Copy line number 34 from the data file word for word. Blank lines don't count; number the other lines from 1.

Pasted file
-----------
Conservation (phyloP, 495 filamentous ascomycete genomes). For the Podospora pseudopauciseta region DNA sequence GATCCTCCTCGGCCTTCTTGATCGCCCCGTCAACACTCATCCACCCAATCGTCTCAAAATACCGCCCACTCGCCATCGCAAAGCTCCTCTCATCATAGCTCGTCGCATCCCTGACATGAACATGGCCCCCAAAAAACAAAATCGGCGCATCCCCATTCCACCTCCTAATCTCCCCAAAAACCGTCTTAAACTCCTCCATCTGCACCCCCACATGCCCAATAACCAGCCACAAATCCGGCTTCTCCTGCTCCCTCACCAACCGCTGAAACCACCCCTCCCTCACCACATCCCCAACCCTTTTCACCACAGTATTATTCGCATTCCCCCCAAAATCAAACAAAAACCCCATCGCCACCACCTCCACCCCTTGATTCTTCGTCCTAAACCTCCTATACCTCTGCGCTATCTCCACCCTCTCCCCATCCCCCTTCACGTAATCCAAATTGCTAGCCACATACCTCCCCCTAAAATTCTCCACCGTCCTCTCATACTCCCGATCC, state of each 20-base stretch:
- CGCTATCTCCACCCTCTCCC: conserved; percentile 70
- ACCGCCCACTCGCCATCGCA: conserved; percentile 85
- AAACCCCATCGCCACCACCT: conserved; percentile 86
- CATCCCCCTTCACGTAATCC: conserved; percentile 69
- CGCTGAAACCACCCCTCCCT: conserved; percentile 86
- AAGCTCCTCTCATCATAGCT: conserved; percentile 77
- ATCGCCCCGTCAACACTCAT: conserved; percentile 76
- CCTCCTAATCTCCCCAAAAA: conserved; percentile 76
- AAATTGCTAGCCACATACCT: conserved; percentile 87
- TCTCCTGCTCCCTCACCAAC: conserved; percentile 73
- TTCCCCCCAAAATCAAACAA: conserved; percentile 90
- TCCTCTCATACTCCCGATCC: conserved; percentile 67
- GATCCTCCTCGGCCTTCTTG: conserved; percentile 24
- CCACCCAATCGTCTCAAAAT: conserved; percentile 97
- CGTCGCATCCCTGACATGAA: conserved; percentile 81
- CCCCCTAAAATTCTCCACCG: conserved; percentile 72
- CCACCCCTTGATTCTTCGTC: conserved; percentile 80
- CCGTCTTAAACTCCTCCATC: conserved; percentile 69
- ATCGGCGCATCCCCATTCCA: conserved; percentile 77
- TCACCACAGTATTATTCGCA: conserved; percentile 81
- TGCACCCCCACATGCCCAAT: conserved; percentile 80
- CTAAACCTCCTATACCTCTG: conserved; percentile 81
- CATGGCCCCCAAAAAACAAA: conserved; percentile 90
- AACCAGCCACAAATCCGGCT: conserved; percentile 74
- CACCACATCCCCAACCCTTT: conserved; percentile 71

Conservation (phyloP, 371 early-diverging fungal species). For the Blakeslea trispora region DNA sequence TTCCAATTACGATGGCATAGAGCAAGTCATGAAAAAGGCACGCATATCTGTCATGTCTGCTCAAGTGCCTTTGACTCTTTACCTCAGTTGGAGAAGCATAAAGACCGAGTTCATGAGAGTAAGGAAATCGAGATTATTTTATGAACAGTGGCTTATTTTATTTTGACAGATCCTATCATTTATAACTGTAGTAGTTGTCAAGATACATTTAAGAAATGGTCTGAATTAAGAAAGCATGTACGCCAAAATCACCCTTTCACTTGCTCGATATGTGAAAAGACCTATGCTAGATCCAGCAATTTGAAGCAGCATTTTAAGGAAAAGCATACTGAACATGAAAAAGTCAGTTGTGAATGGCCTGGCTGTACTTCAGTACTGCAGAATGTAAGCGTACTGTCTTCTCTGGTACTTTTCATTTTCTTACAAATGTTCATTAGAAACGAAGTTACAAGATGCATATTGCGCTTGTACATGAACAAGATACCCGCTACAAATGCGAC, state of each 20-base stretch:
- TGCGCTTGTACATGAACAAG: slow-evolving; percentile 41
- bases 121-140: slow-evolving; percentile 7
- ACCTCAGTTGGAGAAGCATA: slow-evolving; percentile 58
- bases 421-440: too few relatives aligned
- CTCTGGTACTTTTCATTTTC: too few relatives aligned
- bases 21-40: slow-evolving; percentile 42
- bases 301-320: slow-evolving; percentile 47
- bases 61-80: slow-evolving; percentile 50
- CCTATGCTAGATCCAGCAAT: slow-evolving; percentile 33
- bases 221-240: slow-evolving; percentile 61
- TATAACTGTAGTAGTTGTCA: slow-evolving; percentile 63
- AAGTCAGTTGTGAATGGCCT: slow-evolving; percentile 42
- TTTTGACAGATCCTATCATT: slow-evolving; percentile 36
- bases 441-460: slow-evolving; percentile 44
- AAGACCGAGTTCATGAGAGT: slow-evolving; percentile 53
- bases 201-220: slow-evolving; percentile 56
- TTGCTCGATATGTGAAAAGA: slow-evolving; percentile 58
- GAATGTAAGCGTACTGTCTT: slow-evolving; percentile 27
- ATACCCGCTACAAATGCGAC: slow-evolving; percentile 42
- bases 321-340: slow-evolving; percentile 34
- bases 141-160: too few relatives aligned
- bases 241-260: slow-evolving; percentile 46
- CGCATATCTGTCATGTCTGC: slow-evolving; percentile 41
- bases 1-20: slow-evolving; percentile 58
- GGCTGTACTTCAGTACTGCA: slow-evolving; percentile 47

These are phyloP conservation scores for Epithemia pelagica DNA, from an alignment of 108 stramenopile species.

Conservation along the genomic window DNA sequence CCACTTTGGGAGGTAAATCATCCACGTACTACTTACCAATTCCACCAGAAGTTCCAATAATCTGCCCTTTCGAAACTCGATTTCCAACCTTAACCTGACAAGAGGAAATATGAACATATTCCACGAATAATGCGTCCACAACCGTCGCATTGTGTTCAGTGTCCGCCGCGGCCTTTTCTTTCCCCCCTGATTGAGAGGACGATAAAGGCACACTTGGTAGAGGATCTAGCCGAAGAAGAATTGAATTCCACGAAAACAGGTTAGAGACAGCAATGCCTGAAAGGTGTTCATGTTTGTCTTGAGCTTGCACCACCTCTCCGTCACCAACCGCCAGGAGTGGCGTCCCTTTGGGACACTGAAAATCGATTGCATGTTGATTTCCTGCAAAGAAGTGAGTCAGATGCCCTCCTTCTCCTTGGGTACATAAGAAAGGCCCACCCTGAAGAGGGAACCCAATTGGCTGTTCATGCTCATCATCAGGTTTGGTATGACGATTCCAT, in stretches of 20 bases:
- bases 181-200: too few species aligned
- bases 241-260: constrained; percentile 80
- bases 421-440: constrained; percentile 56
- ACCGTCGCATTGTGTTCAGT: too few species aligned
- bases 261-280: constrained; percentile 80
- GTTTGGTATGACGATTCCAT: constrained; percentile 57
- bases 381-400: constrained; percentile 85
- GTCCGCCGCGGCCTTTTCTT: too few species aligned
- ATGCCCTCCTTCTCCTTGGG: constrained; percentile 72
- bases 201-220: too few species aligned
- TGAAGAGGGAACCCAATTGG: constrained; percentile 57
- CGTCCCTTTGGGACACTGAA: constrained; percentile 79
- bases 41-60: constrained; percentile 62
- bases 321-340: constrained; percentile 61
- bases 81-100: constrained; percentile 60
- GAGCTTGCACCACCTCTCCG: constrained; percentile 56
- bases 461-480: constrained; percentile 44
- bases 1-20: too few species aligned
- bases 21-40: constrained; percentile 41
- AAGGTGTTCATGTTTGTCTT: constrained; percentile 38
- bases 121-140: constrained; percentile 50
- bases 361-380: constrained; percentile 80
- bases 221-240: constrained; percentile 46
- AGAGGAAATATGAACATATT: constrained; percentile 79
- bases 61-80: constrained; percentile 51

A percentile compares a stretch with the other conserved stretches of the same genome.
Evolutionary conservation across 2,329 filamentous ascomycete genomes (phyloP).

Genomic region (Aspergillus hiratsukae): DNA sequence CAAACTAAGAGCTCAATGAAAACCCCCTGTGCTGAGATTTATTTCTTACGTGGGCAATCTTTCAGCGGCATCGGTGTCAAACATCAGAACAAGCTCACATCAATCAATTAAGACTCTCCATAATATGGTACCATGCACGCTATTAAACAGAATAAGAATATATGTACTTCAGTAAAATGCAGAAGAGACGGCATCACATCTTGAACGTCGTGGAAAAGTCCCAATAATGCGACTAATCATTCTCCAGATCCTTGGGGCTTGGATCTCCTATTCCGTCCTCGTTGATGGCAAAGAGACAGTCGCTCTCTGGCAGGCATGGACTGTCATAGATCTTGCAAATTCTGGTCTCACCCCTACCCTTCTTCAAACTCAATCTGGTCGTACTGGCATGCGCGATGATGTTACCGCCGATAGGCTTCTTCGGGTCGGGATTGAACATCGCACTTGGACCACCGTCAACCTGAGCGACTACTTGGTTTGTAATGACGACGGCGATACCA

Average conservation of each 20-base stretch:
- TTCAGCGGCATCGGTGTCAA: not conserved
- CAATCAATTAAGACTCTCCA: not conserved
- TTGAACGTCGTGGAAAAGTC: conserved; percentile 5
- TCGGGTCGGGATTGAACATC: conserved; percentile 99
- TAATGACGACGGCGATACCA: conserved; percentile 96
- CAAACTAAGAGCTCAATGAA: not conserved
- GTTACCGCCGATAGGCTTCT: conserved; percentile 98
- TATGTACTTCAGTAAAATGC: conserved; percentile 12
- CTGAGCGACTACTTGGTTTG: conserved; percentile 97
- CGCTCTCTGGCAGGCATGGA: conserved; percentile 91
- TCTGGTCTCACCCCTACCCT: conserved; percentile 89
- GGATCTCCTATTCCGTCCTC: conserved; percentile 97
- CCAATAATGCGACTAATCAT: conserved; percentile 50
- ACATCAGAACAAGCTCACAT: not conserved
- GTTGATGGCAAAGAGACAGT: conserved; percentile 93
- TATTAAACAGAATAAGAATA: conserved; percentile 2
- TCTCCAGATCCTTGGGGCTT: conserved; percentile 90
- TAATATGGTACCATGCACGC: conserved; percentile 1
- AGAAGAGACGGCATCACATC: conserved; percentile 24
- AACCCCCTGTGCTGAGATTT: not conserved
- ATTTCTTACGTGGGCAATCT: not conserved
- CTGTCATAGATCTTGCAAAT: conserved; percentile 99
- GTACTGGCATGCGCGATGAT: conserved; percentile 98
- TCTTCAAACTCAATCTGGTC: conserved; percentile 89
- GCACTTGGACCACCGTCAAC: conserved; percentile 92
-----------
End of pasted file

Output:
- bases 301-320: slow-evolving; percentile 47